Alright, I’ve done this twice before, and honestly I thought we were totally done with this subject, but you guys keep bringing me right back into writing this. Well, fasten up your seatbelts you little baby people and grab your terrible friends who don’t read The Anchor because this is an article for them. That’s right, it’s time for Phelps part three.
For some reason, this has been a thing that keeps happening, and I’m not sure if it’s because you people don’t think or because you were raised in a literal barn. Here’s a quick and easy guide to knowing when you should serve yourself and when you should wait to be served. You just have to ask yourself a few questions.
1. Is there someone standing there? If the answer to this question is yes, don’t touch the food.
2. Was somebody just standing there, or is it clear someone is coming back soon? If the answer is yes, don’t be rude, you have a few seconds to spare for an employee to change gloves, so try waiting for like 20 seconds.
If you’ve waited for 20 seconds and nobody has come back or looks like they’re coming back, this is the time that it’s probably okay to take the food. Another quick tip is that if it’s on the main line, and it’s not breakfast, the food probably isn’t for you to help yourself to, so just don’t. Or, better yet, judge by the crowd. When 15 other people haven’t taken food themselves it’s probably a good sign that the food isn’t self-serve.
Here’s another quick tip. DON’T GRAB FOOD WITH YOUR HANDS. We went over this last time, but it seems like the idea didn’t quite hit the tiny little mark that is your brain. If the food is something that you can help yourself to, there’s going to be some form of utensil to grab it with. Sometimes there are tongs, sometimes there are spoons, and every single time there is pizza there will be a spatula. Ever wonder why all of your friends are sick? Maybe it’s because you infected the school with your disgusting germ-ridden hands all over our pizza.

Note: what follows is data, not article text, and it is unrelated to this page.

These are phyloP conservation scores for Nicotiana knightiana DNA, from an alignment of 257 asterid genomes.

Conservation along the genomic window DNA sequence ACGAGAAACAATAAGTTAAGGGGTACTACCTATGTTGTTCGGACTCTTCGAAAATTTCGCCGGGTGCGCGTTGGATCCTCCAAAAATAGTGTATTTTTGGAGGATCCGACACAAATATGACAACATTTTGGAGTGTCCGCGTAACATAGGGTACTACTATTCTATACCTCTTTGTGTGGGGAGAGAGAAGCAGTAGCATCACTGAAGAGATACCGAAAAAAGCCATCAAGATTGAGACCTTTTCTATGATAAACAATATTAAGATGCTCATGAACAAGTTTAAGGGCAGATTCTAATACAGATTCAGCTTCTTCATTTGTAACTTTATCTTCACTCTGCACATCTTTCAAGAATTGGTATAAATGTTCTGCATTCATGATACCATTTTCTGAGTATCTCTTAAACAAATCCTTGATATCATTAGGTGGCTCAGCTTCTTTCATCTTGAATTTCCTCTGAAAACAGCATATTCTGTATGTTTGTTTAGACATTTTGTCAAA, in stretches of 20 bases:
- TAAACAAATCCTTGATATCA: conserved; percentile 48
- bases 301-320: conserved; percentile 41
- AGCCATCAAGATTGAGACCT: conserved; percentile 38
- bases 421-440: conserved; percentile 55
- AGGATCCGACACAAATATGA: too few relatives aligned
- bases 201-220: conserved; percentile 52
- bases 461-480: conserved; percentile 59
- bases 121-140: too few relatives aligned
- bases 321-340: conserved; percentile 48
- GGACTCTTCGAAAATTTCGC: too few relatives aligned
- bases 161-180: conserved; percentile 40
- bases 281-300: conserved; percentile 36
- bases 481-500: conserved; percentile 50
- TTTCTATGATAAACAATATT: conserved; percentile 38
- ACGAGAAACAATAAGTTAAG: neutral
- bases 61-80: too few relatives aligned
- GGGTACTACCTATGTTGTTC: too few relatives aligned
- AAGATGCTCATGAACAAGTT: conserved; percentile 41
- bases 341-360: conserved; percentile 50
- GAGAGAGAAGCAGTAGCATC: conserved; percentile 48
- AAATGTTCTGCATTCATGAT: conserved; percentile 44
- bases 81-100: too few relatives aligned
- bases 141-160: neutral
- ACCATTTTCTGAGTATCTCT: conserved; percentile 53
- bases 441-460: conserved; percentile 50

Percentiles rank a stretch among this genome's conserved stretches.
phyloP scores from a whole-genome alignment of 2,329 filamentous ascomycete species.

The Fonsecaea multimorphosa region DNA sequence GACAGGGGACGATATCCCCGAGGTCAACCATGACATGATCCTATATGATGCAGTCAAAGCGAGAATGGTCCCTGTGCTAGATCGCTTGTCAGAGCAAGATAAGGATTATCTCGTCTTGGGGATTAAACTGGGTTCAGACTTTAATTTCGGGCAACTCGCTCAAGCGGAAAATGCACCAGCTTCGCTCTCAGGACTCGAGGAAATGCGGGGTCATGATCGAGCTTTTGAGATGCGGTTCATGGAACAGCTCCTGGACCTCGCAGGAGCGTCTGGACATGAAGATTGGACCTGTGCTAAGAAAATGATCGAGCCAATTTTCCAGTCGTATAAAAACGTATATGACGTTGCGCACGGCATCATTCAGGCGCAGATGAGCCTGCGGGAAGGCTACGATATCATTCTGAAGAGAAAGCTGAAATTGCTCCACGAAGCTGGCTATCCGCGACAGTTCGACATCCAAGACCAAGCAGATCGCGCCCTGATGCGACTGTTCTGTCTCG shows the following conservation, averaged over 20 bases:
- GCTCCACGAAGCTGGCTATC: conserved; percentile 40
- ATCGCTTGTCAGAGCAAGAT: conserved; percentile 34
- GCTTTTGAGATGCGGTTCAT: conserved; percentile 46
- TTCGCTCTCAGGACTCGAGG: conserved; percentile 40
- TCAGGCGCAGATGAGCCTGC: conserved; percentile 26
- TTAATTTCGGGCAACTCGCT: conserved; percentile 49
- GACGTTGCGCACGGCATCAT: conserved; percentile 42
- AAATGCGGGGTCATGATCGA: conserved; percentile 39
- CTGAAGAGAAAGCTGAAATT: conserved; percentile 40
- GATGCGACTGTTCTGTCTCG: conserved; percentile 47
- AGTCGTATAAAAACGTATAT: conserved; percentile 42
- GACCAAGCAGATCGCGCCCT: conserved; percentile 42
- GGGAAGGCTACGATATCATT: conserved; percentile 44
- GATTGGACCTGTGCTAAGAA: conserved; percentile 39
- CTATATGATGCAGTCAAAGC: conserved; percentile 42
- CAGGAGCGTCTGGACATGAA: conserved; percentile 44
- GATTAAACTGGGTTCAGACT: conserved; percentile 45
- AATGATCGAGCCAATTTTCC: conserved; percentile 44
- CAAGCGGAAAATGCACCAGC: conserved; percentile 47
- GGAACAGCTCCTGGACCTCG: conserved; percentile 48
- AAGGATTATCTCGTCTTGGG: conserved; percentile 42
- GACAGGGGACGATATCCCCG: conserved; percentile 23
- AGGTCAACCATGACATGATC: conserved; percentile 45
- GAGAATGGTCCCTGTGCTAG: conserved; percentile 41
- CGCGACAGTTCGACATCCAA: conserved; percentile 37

Sadly, people who don’t understand how servers work are only one of the problems of people who are eating at the dining halls. This one might be on me, as I’ve never discussed the intricacies of how to be a decent human being while eating food. All of those grapes, carrots and napkins you’re throwing, those have to be picked up by another person because they’re too big to be picked up by the vacuum. So all of those students who aren’t as fortunate as you and actually have to work to try to pay their bills that mom and dad aren’t covering have to stoop down and pick up your garbage with their hands. So stop throwing food at each other. Food is meant to be eaten, it’s not that crazy of a concept.
A few entitled brats throwing their food around is nothing compared to the terrible “pranksters” who seem to be plaguing the dining hall lately. I can’t tell you how many times I’ve seen tables that these hilarious human beings have hit. The first step to being an amazing prankster is apparently taking the salt shakers and removing the bottom. Maybe the spilling of the salt is like an hourglass, displaying all the time they’ve been a terrible person. Apparently the second step is to take out a number of napkins from the holder and ball them up on the ground. But, like in life, there can’t just be an empty void. So, they fill that void with pizza, pieces of pie, cookies, anything that will fill that void. I think it’s a metaphor for the void inside they feel because apparently nobody loved them enough to teach them how decent humans work.
Maybe you can’t control these antics and you think that you need help. Here’s a quick solution. Call your mom, dad, grandma, grandpa, uncle, family friend, whoever raised you and tell them that you’re going to do these hilarious things. If they say “Yeah, that’s hilarious and I really respect you for that,” then go ahead and do it, but know that your family members are terrible too. If they say literally anything else along the lines of, “why, that’s terrible,” then congratulations, your family isn’t the worst, it’s just you.